Labor Ponders Breaking up Troubled Whistleblower Program
Splitting Whistleblower Duties between Agencies Likely Does More Harm than Good
Washington, DC — The U.S. Department of Labor is wrestling with whether to dismember its embattled whistleblower protection program, according to documents posted today by Public Employees for Environmental Responsibility (PEER). The plan under consideration would move whistleblower enforcement for 18 environmental, consumer protection, and other statues out of the Occupational Safety & Health Administration (OSHA), although workplace health and safety whistleblower cases, which currently account for approximately two-thirds of total complaints, would remain with OSHA.
In an October 8, 2010 letter, Danielle Gibbs, American Federation of Government Employees (AFGE) Local 12 Vice President for OSHA, representing employees within the Office of the Whistleblower Protection Program (OWPP), wrote about ongoing “plans for a major reorganization,” stating that “for months, the Department has, in fact, been planning to remove OWPP from OSHA and merge it into the Office of Labor-Management Standards (OLMS)” – a unit responsible for enforcing union democracy and transparency rules. Ms. Gibbs cites a “widely circulated” PowerPoint presentation outlining the transfer and the fact that OLMS employees have been notified of the move, although those within her unit have not.
This letter was sent to Assistant Secretary for OSHA David Michaels complaining about his failure to formally notify “the bargaining Unit employees within OWPP – those who will be most affected by this change” (emphasis in original). Asst. Sec. Michaels did not respond directly to Ms. Gibbs but, on his behalf, Ms. Cecimil Maldonado of OSHA Human Resources replied on October 14 that “To date, no decisions have been made on any whistleblower reorganization.”
Recently, withering reports from both the Government Accountability Office and the Labor Office of Inspector General have taken OSHA to task for neglect of the whistleblower program, whose jurisdiction has doubled in the last decade with no major increases in staff or support. In response, OSHA has largely conceded the validity of this wide-ranging critique but has yet to commit to any concrete steps, instead deferring to the outcome of an internal “top to bottom” review.
“The whistleblower program has been the redheaded stepchild of OSHA. It is time that this vital program had a home of its own rather than be shuttled off to foster care,” stated PEER Executive Director Jeff Ruch, pointing out that the OSHA Strategic Plan does not even mention the whistleblower program and neither does a 7-page “Vision Update” just issued by Asst. Sec. Michaels on October 15, 2010. “Balkanizing the whistleblower program will make it even easier to keep it out of sight and out of mind.”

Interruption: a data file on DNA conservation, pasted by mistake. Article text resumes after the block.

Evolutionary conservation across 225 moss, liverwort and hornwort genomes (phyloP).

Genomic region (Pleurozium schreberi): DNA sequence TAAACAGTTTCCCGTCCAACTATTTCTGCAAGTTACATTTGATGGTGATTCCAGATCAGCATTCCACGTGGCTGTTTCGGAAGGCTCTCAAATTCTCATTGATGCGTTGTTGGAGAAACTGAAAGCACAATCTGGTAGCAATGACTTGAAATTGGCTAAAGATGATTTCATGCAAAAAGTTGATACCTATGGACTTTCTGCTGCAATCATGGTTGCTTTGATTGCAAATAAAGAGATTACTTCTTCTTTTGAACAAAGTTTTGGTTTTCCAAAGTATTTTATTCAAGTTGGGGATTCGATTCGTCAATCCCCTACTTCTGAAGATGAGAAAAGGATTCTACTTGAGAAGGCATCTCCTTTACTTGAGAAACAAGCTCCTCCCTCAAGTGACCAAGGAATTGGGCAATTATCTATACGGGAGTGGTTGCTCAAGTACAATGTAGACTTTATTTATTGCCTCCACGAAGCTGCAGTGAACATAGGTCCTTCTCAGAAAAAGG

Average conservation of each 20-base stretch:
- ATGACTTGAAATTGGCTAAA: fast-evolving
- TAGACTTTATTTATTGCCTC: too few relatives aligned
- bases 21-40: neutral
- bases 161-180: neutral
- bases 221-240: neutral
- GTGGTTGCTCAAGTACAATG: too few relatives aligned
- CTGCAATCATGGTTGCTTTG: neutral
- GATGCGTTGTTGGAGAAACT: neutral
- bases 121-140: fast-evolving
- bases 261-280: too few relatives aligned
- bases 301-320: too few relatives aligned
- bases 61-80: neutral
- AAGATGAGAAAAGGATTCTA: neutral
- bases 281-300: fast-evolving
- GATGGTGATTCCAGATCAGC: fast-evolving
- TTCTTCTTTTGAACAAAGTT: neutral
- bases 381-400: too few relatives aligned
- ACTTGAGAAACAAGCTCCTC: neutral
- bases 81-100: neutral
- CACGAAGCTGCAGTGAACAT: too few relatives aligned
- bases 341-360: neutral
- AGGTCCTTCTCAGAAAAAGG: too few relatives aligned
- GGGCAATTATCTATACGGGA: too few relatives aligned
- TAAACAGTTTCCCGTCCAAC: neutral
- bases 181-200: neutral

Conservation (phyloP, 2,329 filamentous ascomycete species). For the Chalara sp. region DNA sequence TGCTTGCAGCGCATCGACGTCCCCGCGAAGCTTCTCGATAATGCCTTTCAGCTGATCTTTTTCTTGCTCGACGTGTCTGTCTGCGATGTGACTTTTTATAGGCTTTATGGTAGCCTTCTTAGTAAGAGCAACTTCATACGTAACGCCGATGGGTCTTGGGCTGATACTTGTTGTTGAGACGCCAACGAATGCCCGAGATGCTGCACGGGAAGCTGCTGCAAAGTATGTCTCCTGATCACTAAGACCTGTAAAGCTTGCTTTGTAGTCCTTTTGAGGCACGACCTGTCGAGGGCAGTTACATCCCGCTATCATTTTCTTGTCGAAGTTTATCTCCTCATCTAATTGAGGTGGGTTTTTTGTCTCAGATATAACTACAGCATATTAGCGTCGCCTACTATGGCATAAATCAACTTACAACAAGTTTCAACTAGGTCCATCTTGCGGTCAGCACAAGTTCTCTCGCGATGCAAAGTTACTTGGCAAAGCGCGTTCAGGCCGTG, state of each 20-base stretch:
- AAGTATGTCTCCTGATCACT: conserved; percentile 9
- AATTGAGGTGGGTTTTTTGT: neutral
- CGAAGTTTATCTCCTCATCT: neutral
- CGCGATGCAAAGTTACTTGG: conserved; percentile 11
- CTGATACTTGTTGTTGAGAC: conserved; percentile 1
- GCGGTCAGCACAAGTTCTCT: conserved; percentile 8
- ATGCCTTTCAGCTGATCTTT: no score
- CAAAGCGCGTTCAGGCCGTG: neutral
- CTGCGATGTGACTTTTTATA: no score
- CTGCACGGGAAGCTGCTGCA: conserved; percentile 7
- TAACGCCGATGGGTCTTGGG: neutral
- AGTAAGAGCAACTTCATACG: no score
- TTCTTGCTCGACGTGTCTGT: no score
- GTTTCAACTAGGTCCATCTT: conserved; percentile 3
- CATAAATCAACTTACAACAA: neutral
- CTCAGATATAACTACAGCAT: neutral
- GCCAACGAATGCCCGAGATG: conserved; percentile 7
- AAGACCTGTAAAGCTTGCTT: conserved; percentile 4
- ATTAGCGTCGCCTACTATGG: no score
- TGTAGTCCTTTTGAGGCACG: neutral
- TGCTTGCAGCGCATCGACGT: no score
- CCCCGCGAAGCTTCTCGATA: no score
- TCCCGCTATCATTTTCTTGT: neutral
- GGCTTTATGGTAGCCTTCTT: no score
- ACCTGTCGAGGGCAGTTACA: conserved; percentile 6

PEER and other whistleblower protection groups have urged Labor Secretary Hilda Solis to create and appropriately staff a stand-alone whistleblower operation, citing the break-up of the discredited Minerals Management Service by Interior as an example of a mission-driven reorganization. PEER points to problems aggravated by splitting the whistleblower programs between OSHA & OLMS, including –
- Separate investigations by two different programs of whistleblower complaints brought under multiple statutes;
- Splitting an already ultra-thin investigator corps (less than 100 investigators enforce whistleblower provisions covering more than 200 million U.S. workers); and
- Less ability to produce comparable performance measures or garner support for additional resources for a function that is hidden inside not one but two different bureaucracies.
“Dividing the whistleblower program between two agencies within the Labor Department makes no sense and seems a good bet to make a very bad situation even worse,” Ruch concluded, noting that the plan would also leave orphaned four small whistleblower programs protecting miners, veterans and others housed in other Labor bureaus. “It is beyond ironic that the whistleblower staff themselves report an intense fear of retaliation from OSHA management. Labor and OSHA should open up this decision not only to public dialogue but also to a genuine conversation with its own workers and their unions.”